iRobot Wipes the Floor With Another Competitor

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iRobot Corporation (NASDAQ: IRBT) is best known for a single product in its popular Roomba robotic vacuums, so it's easy to forget the company has one of the strongest intellectual property portfolios in the world. But on Monday, the home robotics specialist reminded investors of as much.

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More specifically, iRobot announced that it has reached an agreement in a patent dispute with Black & Decker. While most of the terms remain confidential, they undeniably swing in iRobot's favor; as part of the deal, Black & Decker has agreed to discontinue sales of all home robotic vacuums for a "certain period of time" after it sells through its existing inventory. In exchange, iRobot will remove Black & Decker from its pending U.S. International Trade Commission investigation and a related case in the U.S. District Court of Massachusetts.

Another one bites the dust

"This settlement represents another successful milestone in the enforcement effort iRobot initiated earlier this year," said Glen Weinstein, iRobot executive VP and chief legal officer. "iRobot believes in the strength of its patents, and the agreement by Black & Decker to discontinue sales of any home robotic vacuums for a certain period of time signifies, yet again, the value of iRobot's intellectual property."

To be fair, this agreement shouldn't be terribly surprising. When iRobot initially announced that it had filed legal proceedings for patent infringement against 11 competitors in April, I pointed out that at least one of Black & Decker's widely distributed robotic vacuums bore a striking physical resemblance to iRobot's most popular models.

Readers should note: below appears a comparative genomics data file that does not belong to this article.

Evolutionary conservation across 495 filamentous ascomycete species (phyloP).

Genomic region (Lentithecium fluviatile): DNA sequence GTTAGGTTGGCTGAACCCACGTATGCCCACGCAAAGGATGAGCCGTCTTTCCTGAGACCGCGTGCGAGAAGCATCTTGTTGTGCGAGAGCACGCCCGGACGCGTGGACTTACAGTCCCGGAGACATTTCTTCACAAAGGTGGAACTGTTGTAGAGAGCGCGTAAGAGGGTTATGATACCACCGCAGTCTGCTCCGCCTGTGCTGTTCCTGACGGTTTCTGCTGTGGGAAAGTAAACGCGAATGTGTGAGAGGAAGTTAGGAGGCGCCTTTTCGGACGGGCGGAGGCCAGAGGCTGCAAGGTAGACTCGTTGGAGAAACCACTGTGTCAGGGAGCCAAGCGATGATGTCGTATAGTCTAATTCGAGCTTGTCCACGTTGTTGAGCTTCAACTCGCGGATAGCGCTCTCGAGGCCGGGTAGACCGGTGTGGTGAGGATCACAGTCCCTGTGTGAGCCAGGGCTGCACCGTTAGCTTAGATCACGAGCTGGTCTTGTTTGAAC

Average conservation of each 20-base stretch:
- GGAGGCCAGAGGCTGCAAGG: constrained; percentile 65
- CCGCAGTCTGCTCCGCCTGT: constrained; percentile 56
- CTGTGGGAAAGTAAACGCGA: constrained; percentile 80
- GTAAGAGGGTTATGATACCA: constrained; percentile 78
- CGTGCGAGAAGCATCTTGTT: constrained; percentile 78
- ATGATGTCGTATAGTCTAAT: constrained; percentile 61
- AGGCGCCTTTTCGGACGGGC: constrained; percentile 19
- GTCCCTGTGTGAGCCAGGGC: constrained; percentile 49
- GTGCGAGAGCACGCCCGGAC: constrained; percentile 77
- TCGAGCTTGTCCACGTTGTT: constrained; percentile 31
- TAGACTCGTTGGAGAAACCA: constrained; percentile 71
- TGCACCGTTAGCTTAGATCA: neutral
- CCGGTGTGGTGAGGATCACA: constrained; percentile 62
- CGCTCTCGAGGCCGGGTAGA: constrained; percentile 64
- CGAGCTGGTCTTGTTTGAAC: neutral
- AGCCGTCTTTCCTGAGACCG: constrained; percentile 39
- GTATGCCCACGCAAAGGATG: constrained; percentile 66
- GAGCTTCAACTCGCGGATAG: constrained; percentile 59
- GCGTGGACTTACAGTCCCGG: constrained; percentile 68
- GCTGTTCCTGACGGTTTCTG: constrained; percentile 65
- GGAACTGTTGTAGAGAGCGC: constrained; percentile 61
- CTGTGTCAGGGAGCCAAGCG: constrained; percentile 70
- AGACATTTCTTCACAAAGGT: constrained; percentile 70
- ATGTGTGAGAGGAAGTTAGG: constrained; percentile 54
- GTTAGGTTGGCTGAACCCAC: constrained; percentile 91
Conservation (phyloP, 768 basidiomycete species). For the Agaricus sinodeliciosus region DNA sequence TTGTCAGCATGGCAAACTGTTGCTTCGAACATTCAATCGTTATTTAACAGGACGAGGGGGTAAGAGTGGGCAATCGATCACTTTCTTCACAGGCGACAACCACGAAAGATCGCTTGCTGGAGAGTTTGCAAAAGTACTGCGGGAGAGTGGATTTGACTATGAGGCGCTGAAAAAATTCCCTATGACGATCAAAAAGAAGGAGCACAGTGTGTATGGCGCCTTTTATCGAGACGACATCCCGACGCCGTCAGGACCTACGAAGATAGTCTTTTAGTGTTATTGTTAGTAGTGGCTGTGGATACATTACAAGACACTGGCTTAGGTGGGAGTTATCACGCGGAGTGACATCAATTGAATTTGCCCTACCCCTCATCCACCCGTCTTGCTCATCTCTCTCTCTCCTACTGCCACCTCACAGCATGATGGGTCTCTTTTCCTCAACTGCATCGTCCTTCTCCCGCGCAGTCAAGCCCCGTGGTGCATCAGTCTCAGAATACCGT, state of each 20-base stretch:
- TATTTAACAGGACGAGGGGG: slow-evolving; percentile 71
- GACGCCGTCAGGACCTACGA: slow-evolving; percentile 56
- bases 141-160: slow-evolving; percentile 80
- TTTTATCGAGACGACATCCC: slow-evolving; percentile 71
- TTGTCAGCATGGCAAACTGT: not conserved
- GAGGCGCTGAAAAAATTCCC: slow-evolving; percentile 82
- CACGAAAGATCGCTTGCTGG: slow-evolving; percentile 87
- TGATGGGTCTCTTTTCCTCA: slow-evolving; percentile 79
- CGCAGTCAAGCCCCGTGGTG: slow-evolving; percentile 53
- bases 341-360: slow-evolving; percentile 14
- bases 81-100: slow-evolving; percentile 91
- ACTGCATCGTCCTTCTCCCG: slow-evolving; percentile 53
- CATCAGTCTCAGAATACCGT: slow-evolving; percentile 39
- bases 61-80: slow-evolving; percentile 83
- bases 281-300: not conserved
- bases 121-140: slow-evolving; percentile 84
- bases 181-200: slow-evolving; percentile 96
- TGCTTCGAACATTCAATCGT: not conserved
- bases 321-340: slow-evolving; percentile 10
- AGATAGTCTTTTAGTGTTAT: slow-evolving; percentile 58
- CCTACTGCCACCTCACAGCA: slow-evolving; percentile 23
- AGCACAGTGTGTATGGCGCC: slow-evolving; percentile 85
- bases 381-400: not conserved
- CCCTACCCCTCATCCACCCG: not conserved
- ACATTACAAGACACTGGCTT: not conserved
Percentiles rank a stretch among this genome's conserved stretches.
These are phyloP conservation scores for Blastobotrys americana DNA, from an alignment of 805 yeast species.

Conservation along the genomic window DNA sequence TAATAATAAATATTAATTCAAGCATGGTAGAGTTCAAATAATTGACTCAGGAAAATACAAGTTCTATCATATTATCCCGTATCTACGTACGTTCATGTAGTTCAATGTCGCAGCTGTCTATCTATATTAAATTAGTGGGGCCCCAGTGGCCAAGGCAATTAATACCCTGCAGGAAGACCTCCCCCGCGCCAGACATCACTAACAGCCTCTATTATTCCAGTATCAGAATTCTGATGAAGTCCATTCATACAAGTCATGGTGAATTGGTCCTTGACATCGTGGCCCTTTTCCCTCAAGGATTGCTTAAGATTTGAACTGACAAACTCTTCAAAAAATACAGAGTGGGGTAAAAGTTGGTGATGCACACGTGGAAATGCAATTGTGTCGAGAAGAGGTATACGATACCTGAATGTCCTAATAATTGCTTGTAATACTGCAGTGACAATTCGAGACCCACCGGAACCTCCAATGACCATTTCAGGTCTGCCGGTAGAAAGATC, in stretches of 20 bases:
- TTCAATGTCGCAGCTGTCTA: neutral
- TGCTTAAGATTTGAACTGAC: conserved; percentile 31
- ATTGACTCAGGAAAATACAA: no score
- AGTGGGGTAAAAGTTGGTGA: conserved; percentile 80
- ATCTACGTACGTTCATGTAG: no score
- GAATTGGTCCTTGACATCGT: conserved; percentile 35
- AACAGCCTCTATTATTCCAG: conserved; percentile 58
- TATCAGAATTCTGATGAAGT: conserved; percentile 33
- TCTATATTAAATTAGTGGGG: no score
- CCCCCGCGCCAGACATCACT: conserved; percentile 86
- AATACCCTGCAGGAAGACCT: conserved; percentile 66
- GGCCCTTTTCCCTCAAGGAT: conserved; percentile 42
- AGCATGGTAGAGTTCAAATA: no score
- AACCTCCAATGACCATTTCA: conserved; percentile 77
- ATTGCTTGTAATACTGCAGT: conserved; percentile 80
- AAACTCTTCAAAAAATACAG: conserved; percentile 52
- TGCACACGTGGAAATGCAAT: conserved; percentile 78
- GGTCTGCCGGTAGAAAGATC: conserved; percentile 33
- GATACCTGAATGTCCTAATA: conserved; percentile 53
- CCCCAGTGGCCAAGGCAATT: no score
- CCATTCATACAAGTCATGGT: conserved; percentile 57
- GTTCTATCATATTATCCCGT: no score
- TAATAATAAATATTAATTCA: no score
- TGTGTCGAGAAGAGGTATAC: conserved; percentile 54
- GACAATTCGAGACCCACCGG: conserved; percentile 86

This also isn't the first fruit of iRobot's recent move to enforce its patents. In September, iRobot reached a similar confidential agreement with Taiwan-based Micro-Star International (MSI), a manufacturer of key components within several Hoover robotic vacuums. But in that case, iRobot revealed that MSI had agreed to pay an undisclosed sum of money and to exit the global robotic-cleaning industry entirely. In exchange, iRobot agreed to remove Hoover Quest 600, 700, and 800 products from its complaints.

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More to come?

But iRobot is still pursuing action against Hoover for alleged infringements by its higher-end Quest 1000 vacuum. And it still has yet to settle other complaints against Bissell Homecare, bOBsweep and affiliates, Taiwan-based Matsutek Enterprises, and China-based Shenzhen ZhiYi Technology and Shenzhen Silver Star Intelligent Technology.

Of course, that doesn't mean all of iRobot's competitors will play nice. Recall iRobot obtained preliminary injunctions in Germany against Shenzhen Silver Star back in 2013 for the infringement of four patents in the company's competing MyGenie line of robot vacuums. In serving the injunctions, the court even had "infringing goods" seized from that year's IFA consumer electronics show in Berlin.

Finally, investors should remember there are a number of powerful competitors whose antonymous vacuums don't infringe iRobot's patents -- at least so far as we can tell right now.

When Dyson first unveiled its 360 Eye robotic vacuum a few years ago, for example, iRobot management noted that the vacuum-industry titan had gone to great lengths to engineer its creation around iRobot's IP -- though the 360 Eye later proved to be a less-than-effective rival to iRobot's higher-end offerings. And more recently, the launch of an affordable new robotic vacuum from SharkNinja stirred worries that iRobot might suffer lost market share on the lower-priced end of the market.

Barring another update on its patent-enforcement actions, investors will need to wait for more color on whether the competition is indeed hurting sales when iRobot announces fourth-quarter 2017 results in early February. Until then, however, we can rest easy knowing the company is making at least some progress asserting its influence.

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Steve Symington owns shares of iRobot. The Motley Fool owns shares of and recommends iRobot. The Motley Fool has a disclosure policy.